Others have attempted using Applescripts. The ones I found around the 'net are far too slow to cope with the ~8000 photo collection I have. This is probably due to the sucky design and/or implementation of Apple Events in MacOS.
Instead, I've had a play with PerlObjCBridge, or whatever Apple's calling it. In Perl, it's "use Foundation;". This gives access to the Cocoa API within OS X, which I figure is probably the fastest way to manipulate Property Lists. Since iPhoto stores at least a backup of the database in XML form (specifically Property List form) as "AlbumData.xml", we can use this to cross-reference the data.
The most critical link between my Flickr and iPhoto collection is missing. This would be a link between each individual photo and its alter ego in the two different collections. Since filenames aren't necessarily complete or preserved by either iPhoto or Flickr, this is relatively difficult to establish.
I've found that a reasonably good connection is between image creation time/dates. By matching the EXIF timestamp data within the file stored by iPhoto with the EXIF data extracted from Flickr, you can get a reasonably good correlation. At this point, it would be a nice idea to shove the Flickr URL for the image into the local EXIF data and get iPhoto to read it. From then on, there would be an established link.
Well, I got about as far as adding the URL, tags and geocoding to the image, but I gave up when it came to getting iPhoto to read it. There is a relatively obscure "rebuild" function in iPhoto, triggered by holding down Cmd and Opt while starting iPhoto. This allows rebuilding of thumbnails and the binary databases (presumably) from the XML. Unfortunately, it doesn't seem to reread the images for new metadata. I think this would require actual modification of the AlbumData.xml file to work, which sounds like a far bigger job.
In the meantime, this proves that such a script is feasible, albeit painful. At the moment, this is a run-once script, so it's not much use for regular usage.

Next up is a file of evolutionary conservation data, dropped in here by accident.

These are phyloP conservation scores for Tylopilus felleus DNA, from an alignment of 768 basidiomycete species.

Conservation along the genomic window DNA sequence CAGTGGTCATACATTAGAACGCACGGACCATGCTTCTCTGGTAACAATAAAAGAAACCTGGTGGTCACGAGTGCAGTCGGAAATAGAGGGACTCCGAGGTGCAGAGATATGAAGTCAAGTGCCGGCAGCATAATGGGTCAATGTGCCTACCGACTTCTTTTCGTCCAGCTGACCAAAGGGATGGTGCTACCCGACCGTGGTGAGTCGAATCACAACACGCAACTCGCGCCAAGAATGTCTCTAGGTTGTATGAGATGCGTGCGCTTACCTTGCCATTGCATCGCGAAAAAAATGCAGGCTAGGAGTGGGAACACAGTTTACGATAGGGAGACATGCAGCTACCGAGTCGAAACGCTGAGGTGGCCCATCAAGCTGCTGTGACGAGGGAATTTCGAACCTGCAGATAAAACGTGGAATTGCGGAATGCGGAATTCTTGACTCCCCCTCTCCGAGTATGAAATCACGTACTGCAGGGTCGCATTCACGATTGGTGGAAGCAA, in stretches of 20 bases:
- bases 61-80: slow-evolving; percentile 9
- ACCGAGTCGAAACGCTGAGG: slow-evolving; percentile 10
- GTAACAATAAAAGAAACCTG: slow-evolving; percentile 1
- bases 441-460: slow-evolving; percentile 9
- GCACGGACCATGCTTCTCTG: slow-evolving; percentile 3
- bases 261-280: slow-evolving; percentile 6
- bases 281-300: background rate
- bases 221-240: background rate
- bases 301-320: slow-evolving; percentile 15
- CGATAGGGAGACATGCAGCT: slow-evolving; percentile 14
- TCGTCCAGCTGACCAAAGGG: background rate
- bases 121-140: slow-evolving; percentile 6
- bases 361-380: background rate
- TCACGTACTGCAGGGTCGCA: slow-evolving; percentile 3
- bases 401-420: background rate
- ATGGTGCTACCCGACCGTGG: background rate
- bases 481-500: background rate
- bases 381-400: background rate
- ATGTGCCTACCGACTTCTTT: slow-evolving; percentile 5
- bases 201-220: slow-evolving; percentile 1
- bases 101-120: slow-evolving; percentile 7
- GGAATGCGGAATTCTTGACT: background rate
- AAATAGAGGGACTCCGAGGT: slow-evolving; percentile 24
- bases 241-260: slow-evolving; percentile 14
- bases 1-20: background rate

SOURCE CODE: I am supplying this code freely with the understanding that there is no warranty or guarantee. Also, I'll go as far as to say that incorrect usage could quite easily delete your photos, destroy your Flickr account, upset Flickr, and kill your pets. DO NOT USE THIS CODE UNLESS YOU UNDERSTAND IT COMPLETELY AND ARE WILLING TO TAKE RESPONSIBILITY FOR ANYTHING GOING WRONG. For more details, read the README file.
The most recent version can be obtained from my Subversion repository: iphoto_flickr_exif_munge/.
I also apologise for the quality of some of the code. It's far more experimental than I'd usually want to release, but I think it might be of use to someone like me in a similar situation. Rather than just throwing it into the depths of my hard drive and forgetting it, I figure it's probably worth blogging.
My conclusion to all of this is that I really need to get my iBook replaced with something good enough to run Aperture or Lightroom, and then reimport the whole bloody lot. Painful, to say the least. I'm also hoping that Google get around to writing Picasa for the Mac. I think I'd prefer it in the long term.
Anyway, please let me know if you have any other ideas or leads on how to do this kind of stuff nicely...